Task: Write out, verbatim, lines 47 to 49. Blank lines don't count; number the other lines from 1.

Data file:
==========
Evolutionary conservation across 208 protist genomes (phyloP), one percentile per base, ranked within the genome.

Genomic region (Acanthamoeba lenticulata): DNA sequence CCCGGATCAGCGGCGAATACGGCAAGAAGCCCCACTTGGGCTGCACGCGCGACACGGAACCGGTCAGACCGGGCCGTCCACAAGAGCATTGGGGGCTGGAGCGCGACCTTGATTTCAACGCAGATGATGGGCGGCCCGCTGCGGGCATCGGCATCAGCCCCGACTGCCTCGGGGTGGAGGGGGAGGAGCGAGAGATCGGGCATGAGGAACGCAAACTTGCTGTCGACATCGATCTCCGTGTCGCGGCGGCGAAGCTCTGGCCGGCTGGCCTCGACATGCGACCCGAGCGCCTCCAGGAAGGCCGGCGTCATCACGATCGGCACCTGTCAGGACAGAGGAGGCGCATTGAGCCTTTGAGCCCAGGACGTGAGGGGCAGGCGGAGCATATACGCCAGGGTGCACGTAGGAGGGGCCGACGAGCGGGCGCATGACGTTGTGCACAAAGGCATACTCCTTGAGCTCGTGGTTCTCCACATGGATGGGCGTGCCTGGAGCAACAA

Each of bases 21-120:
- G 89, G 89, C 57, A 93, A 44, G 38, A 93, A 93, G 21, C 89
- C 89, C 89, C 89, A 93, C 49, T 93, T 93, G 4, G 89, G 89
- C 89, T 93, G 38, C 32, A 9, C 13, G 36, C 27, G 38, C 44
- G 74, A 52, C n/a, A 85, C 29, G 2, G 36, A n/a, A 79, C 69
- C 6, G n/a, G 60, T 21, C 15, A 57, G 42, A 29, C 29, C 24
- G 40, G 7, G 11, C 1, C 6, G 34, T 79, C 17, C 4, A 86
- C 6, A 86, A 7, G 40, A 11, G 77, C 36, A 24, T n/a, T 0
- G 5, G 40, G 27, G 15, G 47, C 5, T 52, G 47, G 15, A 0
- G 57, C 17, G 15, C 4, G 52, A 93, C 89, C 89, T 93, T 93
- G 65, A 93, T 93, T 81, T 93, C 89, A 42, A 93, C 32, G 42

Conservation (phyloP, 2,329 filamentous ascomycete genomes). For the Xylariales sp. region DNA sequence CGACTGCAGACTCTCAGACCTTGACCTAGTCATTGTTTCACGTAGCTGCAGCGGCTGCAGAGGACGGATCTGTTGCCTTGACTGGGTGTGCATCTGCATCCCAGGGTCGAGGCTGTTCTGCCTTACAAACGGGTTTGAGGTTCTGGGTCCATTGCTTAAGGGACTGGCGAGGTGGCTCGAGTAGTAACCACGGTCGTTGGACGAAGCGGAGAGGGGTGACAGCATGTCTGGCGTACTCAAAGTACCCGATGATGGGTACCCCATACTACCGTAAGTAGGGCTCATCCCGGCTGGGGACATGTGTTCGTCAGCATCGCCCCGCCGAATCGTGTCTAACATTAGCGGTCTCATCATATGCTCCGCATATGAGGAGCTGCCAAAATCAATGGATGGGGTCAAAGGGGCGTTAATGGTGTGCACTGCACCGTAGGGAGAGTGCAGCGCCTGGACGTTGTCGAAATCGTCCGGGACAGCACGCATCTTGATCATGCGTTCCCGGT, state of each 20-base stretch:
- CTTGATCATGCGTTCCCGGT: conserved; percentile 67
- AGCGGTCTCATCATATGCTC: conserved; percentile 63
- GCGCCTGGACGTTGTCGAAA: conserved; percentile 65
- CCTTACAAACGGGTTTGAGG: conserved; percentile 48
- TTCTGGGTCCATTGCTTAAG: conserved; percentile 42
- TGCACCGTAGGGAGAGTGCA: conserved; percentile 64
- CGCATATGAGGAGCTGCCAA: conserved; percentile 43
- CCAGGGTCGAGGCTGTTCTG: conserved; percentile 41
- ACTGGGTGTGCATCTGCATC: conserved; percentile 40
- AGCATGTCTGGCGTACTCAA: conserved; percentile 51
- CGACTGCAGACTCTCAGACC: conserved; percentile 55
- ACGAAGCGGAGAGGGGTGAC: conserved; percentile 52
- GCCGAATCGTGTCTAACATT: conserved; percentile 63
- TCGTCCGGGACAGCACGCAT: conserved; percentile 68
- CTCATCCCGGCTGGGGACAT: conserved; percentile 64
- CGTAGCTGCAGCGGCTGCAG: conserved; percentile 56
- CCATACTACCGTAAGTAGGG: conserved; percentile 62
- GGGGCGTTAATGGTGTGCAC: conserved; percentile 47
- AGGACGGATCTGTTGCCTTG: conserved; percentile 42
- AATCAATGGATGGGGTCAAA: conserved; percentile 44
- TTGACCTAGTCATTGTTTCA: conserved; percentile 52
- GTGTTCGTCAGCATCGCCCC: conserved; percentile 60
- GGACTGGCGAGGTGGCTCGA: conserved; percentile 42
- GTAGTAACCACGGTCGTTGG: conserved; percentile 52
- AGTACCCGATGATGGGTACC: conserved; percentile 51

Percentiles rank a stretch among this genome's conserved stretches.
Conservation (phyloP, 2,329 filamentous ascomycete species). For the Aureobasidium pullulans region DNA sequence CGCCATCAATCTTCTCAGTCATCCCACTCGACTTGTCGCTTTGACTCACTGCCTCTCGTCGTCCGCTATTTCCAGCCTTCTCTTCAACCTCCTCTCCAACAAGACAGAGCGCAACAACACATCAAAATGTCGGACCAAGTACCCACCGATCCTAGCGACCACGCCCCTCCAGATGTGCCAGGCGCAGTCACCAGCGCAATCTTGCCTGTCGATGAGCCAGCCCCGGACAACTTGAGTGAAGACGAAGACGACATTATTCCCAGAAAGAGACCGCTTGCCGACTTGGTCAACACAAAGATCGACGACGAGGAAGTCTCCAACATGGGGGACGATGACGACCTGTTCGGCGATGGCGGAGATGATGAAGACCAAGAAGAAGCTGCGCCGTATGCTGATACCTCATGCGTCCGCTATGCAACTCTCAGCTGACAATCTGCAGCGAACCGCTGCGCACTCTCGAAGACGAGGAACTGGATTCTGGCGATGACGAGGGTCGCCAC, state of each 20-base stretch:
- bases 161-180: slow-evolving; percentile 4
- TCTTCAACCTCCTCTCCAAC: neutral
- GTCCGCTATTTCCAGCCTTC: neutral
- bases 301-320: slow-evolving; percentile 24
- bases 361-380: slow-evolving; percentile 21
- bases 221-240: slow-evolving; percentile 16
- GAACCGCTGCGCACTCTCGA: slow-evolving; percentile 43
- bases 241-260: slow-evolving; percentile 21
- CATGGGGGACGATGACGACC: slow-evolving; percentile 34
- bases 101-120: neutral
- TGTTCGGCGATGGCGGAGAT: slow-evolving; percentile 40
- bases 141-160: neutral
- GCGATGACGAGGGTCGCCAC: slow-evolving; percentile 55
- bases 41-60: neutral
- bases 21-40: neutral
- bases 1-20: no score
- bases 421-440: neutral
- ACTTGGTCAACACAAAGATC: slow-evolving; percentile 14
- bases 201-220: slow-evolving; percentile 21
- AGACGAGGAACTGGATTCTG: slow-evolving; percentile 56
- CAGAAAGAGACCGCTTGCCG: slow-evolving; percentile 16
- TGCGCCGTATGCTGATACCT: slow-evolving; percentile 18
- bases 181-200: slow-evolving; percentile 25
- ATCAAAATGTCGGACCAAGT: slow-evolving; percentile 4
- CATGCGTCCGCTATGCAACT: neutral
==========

- bases 221-240: slow-evolving; percentile 16
- GAACCGCTGCGCACTCTCGA: slow-evolving; percentile 43
- bases 241-260: slow-evolving; percentile 21